Every welfare organization or NGO faces a number of constraints and animal welfare is considered as one of the lower rungs on the ladder of social issues and thus faces significantly greater difficulties in the procurement of funding, support, policy making and resources, especially in our country. Vinod Kumaar, who recently retired from the Assistant Secretary post at Animal Welfare Board of India, speaks from years of experience in the field, “There is usually a significant gap between the projects planned and the funding available, and here at Blue Cross of India the scale of our operations is relatively larger and we are always falling short of resources. Bridging the gap takes a lot of planning and innovation on the organization’s part, but we believe in continuing to set high standards no matter what. Most of the staff here doesn’t draw any salary for the immense work they put in. But our work gives us great satisfaction. The animals can’t speak but when you show them some kindness, the gratitude and love that they show you back is wonderful, joyous…and addictive to be honest. It’s one of the best feelings in the world.”, Vinod Kumaar says in happy tones that reflect happier experiences. And that seems to be the fuel the organization runs on.

For their take home message, Vinod Kumaar reiterates, "We should stay proactive in the care of animals, react positively to them and slash stereotypes regarding them for a healthier community. Our organization is proof that we can live in harmony with them and we emphasize that small acts of kindness go a long way with these mute creatures."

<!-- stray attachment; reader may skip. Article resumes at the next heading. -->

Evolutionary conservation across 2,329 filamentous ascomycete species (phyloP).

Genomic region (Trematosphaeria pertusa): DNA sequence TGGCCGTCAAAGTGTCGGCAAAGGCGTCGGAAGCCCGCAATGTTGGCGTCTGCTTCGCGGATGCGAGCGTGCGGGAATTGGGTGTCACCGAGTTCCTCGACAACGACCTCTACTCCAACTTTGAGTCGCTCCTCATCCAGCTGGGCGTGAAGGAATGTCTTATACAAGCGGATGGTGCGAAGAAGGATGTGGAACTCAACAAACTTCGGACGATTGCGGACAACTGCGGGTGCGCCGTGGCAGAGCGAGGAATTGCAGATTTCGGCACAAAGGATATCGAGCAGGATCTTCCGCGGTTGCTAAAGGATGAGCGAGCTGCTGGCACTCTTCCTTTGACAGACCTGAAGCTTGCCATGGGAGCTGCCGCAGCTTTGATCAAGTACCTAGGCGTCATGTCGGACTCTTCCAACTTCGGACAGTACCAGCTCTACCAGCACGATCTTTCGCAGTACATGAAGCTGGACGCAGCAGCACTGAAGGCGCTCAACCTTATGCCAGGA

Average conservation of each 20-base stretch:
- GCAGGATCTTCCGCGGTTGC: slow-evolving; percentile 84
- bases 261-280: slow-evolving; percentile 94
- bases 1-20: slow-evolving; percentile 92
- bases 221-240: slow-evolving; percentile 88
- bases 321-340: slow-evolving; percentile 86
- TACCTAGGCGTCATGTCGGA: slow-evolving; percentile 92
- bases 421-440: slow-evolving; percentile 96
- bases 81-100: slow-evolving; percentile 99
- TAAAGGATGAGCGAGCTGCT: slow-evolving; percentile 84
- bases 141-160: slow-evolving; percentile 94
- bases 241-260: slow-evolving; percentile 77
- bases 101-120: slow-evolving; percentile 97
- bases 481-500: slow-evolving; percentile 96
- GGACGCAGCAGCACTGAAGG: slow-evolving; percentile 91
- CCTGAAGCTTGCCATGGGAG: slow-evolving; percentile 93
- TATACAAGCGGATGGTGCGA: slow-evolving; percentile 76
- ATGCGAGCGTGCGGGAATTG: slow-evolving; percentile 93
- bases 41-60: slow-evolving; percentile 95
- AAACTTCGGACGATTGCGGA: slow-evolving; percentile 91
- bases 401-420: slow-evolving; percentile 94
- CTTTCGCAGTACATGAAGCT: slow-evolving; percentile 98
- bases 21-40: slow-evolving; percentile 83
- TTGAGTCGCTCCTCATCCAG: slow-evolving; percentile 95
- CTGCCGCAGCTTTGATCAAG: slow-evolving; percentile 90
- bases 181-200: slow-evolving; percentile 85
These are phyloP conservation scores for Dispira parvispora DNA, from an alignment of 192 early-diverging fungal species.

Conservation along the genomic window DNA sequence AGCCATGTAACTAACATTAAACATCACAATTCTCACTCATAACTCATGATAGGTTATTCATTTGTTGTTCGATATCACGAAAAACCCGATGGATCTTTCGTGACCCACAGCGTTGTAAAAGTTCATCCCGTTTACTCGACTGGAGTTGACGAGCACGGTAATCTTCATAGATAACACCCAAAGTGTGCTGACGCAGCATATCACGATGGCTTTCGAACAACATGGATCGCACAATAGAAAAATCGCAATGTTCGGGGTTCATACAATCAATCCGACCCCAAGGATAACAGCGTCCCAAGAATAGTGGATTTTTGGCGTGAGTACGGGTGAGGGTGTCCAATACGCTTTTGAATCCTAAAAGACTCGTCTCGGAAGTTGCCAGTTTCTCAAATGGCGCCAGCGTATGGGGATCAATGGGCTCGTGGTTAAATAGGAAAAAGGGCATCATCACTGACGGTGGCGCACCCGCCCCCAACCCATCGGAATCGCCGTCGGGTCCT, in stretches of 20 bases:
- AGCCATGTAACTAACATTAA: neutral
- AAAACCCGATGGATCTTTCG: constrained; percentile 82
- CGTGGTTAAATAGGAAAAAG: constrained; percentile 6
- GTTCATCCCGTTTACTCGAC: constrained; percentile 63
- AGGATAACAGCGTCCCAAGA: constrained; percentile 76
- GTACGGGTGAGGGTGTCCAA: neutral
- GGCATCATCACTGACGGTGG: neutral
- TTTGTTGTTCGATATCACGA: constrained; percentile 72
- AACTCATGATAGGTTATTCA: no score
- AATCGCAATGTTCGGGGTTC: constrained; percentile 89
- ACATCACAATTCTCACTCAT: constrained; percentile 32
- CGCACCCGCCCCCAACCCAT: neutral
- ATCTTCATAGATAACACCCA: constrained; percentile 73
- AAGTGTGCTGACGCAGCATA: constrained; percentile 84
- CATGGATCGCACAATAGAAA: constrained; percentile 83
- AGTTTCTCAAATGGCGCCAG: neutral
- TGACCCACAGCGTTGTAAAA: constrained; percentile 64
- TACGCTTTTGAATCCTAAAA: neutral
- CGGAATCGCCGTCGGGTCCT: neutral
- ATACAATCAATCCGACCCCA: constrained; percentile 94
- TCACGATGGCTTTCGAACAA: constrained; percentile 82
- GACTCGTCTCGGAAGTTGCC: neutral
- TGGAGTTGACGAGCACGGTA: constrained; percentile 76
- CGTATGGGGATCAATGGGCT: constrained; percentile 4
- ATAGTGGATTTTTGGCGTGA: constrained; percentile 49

On being asked about the biggest lesson he learnt working with animals and his favorite part of the job, he answers buoyantly, "Animals are so innocent and pure, they cannot ask for anything and in fact don’t expect things from us. Yet when we provide support or love, they reciprocate in a beautiful way and they are forever grateful. And it is truly elating when an injured animal, who has been treated and cared for by us, is now healthy, trusting and loyal.  My favorite part is when I wouldn’t have had previous contact with a certain shelter dog, but on seeing me they come complete with their tail wagging, jumping up to try lick my face. The fact that they instantly recognize me as a friend and feel safe here is rewarding in itself and I’m grateful for such experiences."

We are grateful that the people of Blue Cross of India have battled the odds and brought animal welfare to the forefront in their community, with their larger-than-life hearts, holistic approach to care and a perspective of animals that we all should learn to see.

We appreciate their innovative approach and hard work for the betterment of society. If you wish to know more, donate, or volunteer then visit Blue Cross of India right now!

Source:  https://www.deedindeed.org/animal-welfare/voice-for-the-voiceless